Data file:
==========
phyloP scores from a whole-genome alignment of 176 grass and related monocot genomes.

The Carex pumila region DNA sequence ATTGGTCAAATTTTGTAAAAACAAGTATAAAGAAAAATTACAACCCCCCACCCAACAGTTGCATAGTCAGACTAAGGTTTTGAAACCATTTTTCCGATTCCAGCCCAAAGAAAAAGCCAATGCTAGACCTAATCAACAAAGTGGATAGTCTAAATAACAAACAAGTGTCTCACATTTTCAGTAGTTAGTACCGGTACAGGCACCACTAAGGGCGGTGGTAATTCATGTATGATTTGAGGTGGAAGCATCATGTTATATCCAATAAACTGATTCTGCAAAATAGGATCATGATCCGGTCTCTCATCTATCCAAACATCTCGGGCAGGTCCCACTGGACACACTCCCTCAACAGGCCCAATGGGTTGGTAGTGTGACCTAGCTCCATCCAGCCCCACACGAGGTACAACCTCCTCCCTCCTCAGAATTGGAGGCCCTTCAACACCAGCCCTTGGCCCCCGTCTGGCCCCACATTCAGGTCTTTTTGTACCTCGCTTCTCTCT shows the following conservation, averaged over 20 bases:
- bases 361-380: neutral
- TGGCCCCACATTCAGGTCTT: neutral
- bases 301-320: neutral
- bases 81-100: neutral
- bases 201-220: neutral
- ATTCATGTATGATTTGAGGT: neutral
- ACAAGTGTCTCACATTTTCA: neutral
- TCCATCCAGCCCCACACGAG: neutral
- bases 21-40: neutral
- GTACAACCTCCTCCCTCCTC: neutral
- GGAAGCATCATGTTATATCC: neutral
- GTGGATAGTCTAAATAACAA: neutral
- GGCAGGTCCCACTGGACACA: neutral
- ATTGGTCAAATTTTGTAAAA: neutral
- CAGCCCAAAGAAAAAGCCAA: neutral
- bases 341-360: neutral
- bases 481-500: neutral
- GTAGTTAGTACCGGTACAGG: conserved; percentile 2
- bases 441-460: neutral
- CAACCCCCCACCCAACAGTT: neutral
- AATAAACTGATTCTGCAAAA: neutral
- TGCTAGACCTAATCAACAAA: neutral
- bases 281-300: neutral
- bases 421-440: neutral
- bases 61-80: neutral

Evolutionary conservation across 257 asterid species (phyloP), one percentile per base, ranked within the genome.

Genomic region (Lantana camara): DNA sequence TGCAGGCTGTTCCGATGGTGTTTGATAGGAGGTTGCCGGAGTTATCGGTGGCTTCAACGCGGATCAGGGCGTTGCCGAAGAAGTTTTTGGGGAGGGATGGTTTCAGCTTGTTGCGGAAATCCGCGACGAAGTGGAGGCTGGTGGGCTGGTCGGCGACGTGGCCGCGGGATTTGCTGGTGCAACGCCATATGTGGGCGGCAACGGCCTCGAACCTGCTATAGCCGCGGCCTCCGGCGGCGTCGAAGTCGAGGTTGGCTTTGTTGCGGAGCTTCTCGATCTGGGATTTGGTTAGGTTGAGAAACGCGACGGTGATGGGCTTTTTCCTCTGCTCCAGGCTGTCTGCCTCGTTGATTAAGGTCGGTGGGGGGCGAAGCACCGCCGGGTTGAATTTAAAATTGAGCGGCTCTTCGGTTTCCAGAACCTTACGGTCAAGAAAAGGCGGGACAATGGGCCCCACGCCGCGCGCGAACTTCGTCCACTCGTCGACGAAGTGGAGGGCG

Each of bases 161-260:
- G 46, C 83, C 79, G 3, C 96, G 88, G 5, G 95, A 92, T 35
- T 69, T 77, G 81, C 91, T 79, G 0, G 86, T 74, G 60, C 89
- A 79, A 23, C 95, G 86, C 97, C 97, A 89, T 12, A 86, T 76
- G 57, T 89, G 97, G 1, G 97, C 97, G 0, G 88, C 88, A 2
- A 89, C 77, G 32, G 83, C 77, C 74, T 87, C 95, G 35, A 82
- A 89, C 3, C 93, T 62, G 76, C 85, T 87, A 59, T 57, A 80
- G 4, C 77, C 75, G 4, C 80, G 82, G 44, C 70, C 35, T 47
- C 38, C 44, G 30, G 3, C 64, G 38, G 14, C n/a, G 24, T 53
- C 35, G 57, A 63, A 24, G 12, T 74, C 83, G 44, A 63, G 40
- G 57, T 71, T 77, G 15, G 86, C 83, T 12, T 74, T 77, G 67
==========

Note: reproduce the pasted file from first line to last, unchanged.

phyloP scores from a whole-genome alignment of 176 grass and related monocot genomes.

The Carex pumila region DNA sequence ATTGGTCAAATTTTGTAAAAACAAGTATAAAGAAAAATTACAACCCCCCACCCAACAGTTGCATAGTCAGACTAAGGTTTTGAAACCATTTTTCCGATTCCAGCCCAAAGAAAAAGCCAATGCTAGACCTAATCAACAAAGTGGATAGTCTAAATAACAAACAAGTGTCTCACATTTTCAGTAGTTAGTACCGGTACAGGCACCACTAAGGGCGGTGGTAATTCATGTATGATTTGAGGTGGAAGCATCATGTTATATCCAATAAACTGATTCTGCAAAATAGGATCATGATCCGGTCTCTCATCTATCCAAACATCTCGGGCAGGTCCCACTGGACACACTCCCTCAACAGGCCCAATGGGTTGGTAGTGTGACCTAGCTCCATCCAGCCCCACACGAGGTACAACCTCCTCCCTCCTCAGAATTGGAGGCCCTTCAACACCAGCCCTTGGCCCCCGTCTGGCCCCACATTCAGGTCTTTTTGTACCTCGCTTCTCTCT shows the following conservation, averaged over 20 bases:
- bases 361-380: neutral
- TGGCCCCACATTCAGGTCTT: neutral
- bases 301-320: neutral
- bases 81-100: neutral
- bases 201-220: neutral
- ATTCATGTATGATTTGAGGT: neutral
- ACAAGTGTCTCACATTTTCA: neutral
- TCCATCCAGCCCCACACGAG: neutral
- bases 21-40: neutral
- GTACAACCTCCTCCCTCCTC: neutral
- GGAAGCATCATGTTATATCC: neutral
- GTGGATAGTCTAAATAACAA: neutral
- GGCAGGTCCCACTGGACACA: neutral
- ATTGGTCAAATTTTGTAAAA: neutral
- CAGCCCAAAGAAAAAGCCAA: neutral
- bases 341-360: neutral
- bases 481-500: neutral
- GTAGTTAGTACCGGTACAGG: conserved; percentile 2
- bases 441-460: neutral
- CAACCCCCCACCCAACAGTT: neutral
- AATAAACTGATTCTGCAAAA: neutral
- TGCTAGACCTAATCAACAAA: neutral
- bases 281-300: neutral
- bases 421-440: neutral
- bases 61-80: neutral

Evolutionary conservation across 257 asterid species (phyloP), one percentile per base, ranked within the genome.

Genomic region (Lantana camara): DNA sequence TGCAGGCTGTTCCGATGGTGTTTGATAGGAGGTTGCCGGAGTTATCGGTGGCTTCAACGCGGATCAGGGCGTTGCCGAAGAAGTTTTTGGGGAGGGATGGTTTCAGCTTGTTGCGGAAATCCGCGACGAAGTGGAGGCTGGTGGGCTGGTCGGCGACGTGGCCGCGGGATTTGCTGGTGCAACGCCATATGTGGGCGGCAACGGCCTCGAACCTGCTATAGCCGCGGCCTCCGGCGGCGTCGAAGTCGAGGTTGGCTTTGTTGCGGAGCTTCTCGATCTGGGATTTGGTTAGGTTGAGAAACGCGACGGTGATGGGCTTTTTCCTCTGCTCCAGGCTGTCTGCCTCGTTGATTAAGGTCGGTGGGGGGCGAAGCACCGCCGGGTTGAATTTAAAATTGAGCGGCTCTTCGGTTTCCAGAACCTTACGGTCAAGAAAAGGCGGGACAATGGGCCCCACGCCGCGCGCGAACTTCGTCCACTCGTCGACGAAGTGGAGGGCG

Each of bases 161-260:
- G 46, C 83, C 79, G 3, C 96, G 88, G 5, G 95, A 92, T 35
- T 69, T 77, G 81, C 91, T 79, G 0, G 86, T 74, G 60, C 89
- A 79, A 23, C 95, G 86, C 97, C 97, A 89, T 12, A 86, T 76
- G 57, T 89, G 97, G 1, G 97, C 97, G 0, G 88, C 88, A 2
- A 89, C 77, G 32, G 83, C 77, C 74, T 87, C 95, G 35, A 82
- A 89, C 3, C 93, T 62, G 76, C 85, T 87, A 59, T 57, A 80
- G 4, C 77, C 75, G 4, C 80, G 82, G 44, C 70, C 35, T 47
- C 38, C 44, G 30, G 3, C 64, G 38, G 14, C n/a, G 24, T 53
- C 35, G 57, A 63, A 24, G 12, T 74, C 83, G 44, A 63, G 40
- G 57, T 71, T 77, G 15, G 86, C 83, T 12, T 74, T 77, G 67